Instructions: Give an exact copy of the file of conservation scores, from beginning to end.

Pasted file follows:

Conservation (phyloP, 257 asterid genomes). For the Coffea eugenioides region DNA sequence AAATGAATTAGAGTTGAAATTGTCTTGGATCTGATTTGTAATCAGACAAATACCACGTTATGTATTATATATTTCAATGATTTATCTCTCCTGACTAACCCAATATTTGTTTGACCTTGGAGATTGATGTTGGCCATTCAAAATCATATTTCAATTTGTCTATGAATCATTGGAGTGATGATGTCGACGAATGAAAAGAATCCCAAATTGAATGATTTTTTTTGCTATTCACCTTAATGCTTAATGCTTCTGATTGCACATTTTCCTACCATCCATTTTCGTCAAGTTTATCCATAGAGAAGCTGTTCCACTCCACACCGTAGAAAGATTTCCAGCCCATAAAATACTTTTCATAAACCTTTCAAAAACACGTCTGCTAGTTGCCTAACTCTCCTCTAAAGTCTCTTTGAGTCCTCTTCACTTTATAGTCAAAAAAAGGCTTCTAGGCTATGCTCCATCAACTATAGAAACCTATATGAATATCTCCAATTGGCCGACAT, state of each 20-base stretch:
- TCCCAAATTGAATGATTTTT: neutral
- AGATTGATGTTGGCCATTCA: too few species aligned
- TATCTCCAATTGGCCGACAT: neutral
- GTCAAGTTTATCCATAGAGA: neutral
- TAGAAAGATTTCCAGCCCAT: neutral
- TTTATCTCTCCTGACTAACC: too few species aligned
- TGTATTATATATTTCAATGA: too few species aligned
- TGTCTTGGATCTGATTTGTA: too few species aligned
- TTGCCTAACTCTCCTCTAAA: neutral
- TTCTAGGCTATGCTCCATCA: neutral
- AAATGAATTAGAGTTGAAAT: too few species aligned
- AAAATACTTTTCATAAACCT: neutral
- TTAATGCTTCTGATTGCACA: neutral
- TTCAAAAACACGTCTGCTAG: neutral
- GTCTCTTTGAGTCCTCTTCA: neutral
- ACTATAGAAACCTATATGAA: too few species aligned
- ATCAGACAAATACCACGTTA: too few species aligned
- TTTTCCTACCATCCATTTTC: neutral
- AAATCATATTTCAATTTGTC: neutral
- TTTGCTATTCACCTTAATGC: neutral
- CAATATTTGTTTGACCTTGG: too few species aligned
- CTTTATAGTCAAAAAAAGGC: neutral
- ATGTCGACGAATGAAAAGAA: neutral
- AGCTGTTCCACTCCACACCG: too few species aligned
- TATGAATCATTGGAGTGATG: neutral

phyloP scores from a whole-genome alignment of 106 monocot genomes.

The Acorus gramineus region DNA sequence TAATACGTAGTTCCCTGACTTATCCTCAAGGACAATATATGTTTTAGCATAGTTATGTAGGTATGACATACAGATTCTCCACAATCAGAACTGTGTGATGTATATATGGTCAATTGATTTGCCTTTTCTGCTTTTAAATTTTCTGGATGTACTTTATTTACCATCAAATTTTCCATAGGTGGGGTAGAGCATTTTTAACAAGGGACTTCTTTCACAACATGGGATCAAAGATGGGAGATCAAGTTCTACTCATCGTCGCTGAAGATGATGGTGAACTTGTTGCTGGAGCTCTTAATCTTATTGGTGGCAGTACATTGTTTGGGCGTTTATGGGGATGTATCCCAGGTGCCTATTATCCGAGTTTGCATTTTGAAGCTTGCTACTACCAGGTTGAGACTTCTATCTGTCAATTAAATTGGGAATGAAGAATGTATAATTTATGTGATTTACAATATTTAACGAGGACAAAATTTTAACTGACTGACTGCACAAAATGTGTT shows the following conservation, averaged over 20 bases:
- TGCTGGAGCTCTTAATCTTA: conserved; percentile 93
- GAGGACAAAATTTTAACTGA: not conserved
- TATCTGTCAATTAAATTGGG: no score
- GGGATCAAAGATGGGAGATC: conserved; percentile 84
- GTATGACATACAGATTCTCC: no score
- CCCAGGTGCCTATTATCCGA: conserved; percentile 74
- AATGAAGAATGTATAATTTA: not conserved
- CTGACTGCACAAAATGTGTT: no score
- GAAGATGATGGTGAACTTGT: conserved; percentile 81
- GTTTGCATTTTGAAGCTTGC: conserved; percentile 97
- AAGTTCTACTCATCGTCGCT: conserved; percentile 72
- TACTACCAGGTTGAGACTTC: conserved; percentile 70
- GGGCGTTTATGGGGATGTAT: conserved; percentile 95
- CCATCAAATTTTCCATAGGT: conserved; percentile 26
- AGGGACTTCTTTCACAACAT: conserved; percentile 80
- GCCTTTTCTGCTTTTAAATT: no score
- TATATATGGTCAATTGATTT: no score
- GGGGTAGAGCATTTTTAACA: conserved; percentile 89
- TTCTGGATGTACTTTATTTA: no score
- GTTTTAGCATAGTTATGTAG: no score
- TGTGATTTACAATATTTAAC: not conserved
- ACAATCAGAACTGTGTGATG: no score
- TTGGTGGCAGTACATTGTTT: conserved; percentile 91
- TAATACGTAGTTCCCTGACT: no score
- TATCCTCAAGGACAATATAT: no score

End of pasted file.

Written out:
Conservation (phyloP, 257 asterid genomes). For the Coffea eugenioides region DNA sequence AAATGAATTAGAGTTGAAATTGTCTTGGATCTGATTTGTAATCAGACAAATACCACGTTATGTATTATATATTTCAATGATTTATCTCTCCTGACTAACCCAATATTTGTTTGACCTTGGAGATTGATGTTGGCCATTCAAAATCATATTTCAATTTGTCTATGAATCATTGGAGTGATGATGTCGACGAATGAAAAGAATCCCAAATTGAATGATTTTTTTTGCTATTCACCTTAATGCTTAATGCTTCTGATTGCACATTTTCCTACCATCCATTTTCGTCAAGTTTATCCATAGAGAAGCTGTTCCACTCCACACCGTAGAAAGATTTCCAGCCCATAAAATACTTTTCATAAACCTTTCAAAAACACGTCTGCTAGTTGCCTAACTCTCCTCTAAAGTCTCTTTGAGTCCTCTTCACTTTATAGTCAAAAAAAGGCTTCTAGGCTATGCTCCATCAACTATAGAAACCTATATGAATATCTCCAATTGGCCGACAT, state of each 20-base stretch:
- TCCCAAATTGAATGATTTTT: neutral
- AGATTGATGTTGGCCATTCA: too few species aligned
- TATCTCCAATTGGCCGACAT: neutral
- GTCAAGTTTATCCATAGAGA: neutral
- TAGAAAGATTTCCAGCCCAT: neutral
- TTTATCTCTCCTGACTAACC: too few species aligned
- TGTATTATATATTTCAATGA: too few species aligned
- TGTCTTGGATCTGATTTGTA: too few species aligned
- TTGCCTAACTCTCCTCTAAA: neutral
- TTCTAGGCTATGCTCCATCA: neutral
- AAATGAATTAGAGTTGAAAT: too few species aligned
- AAAATACTTTTCATAAACCT: neutral
- TTAATGCTTCTGATTGCACA: neutral
- TTCAAAAACACGTCTGCTAG: neutral
- GTCTCTTTGAGTCCTCTTCA: neutral
- ACTATAGAAACCTATATGAA: too few species aligned
- ATCAGACAAATACCACGTTA: too few species aligned
- TTTTCCTACCATCCATTTTC: neutral
- AAATCATATTTCAATTTGTC: neutral
- TTTGCTATTCACCTTAATGC: neutral
- CAATATTTGTTTGACCTTGG: too few species aligned
- CTTTATAGTCAAAAAAAGGC: neutral
- ATGTCGACGAATGAAAAGAA: neutral
- AGCTGTTCCACTCCACACCG: too few species aligned
- TATGAATCATTGGAGTGATG: neutral

phyloP scores from a whole-genome alignment of 106 monocot genomes.

The Acorus gramineus region DNA sequence TAATACGTAGTTCCCTGACTTATCCTCAAGGACAATATATGTTTTAGCATAGTTATGTAGGTATGACATACAGATTCTCCACAATCAGAACTGTGTGATGTATATATGGTCAATTGATTTGCCTTTTCTGCTTTTAAATTTTCTGGATGTACTTTATTTACCATCAAATTTTCCATAGGTGGGGTAGAGCATTTTTAACAAGGGACTTCTTTCACAACATGGGATCAAAGATGGGAGATCAAGTTCTACTCATCGTCGCTGAAGATGATGGTGAACTTGTTGCTGGAGCTCTTAATCTTATTGGTGGCAGTACATTGTTTGGGCGTTTATGGGGATGTATCCCAGGTGCCTATTATCCGAGTTTGCATTTTGAAGCTTGCTACTACCAGGTTGAGACTTCTATCTGTCAATTAAATTGGGAATGAAGAATGTATAATTTATGTGATTTACAATATTTAACGAGGACAAAATTTTAACTGACTGACTGCACAAAATGTGTT shows the following conservation, averaged over 20 bases:
- TGCTGGAGCTCTTAATCTTA: conserved; percentile 93
- GAGGACAAAATTTTAACTGA: not conserved
- TATCTGTCAATTAAATTGGG: no score
- GGGATCAAAGATGGGAGATC: conserved; percentile 84
- GTATGACATACAGATTCTCC: no score
- CCCAGGTGCCTATTATCCGA: conserved; percentile 74
- AATGAAGAATGTATAATTTA: not conserved
- CTGACTGCACAAAATGTGTT: no score
- GAAGATGATGGTGAACTTGT: conserved; percentile 81
- GTTTGCATTTTGAAGCTTGC: conserved; percentile 97
- AAGTTCTACTCATCGTCGCT: conserved; percentile 72
- TACTACCAGGTTGAGACTTC: conserved; percentile 70
- GGGCGTTTATGGGGATGTAT: conserved; percentile 95
- CCATCAAATTTTCCATAGGT: conserved; percentile 26
- AGGGACTTCTTTCACAACAT: conserved; percentile 80
- GCCTTTTCTGCTTTTAAATT: no score
- TATATATGGTCAATTGATTT: no score
- GGGGTAGAGCATTTTTAACA: conserved; percentile 89
- TTCTGGATGTACTTTATTTA: no score
- GTTTTAGCATAGTTATGTAG: no score
- TGTGATTTACAATATTTAAC: not conserved
- ACAATCAGAACTGTGTGATG: no score
- TTGGTGGCAGTACATTGTTT: conserved; percentile 91
- TAATACGTAGTTCCCTGACT: no score
- TATCCTCAAGGACAATATAT: no score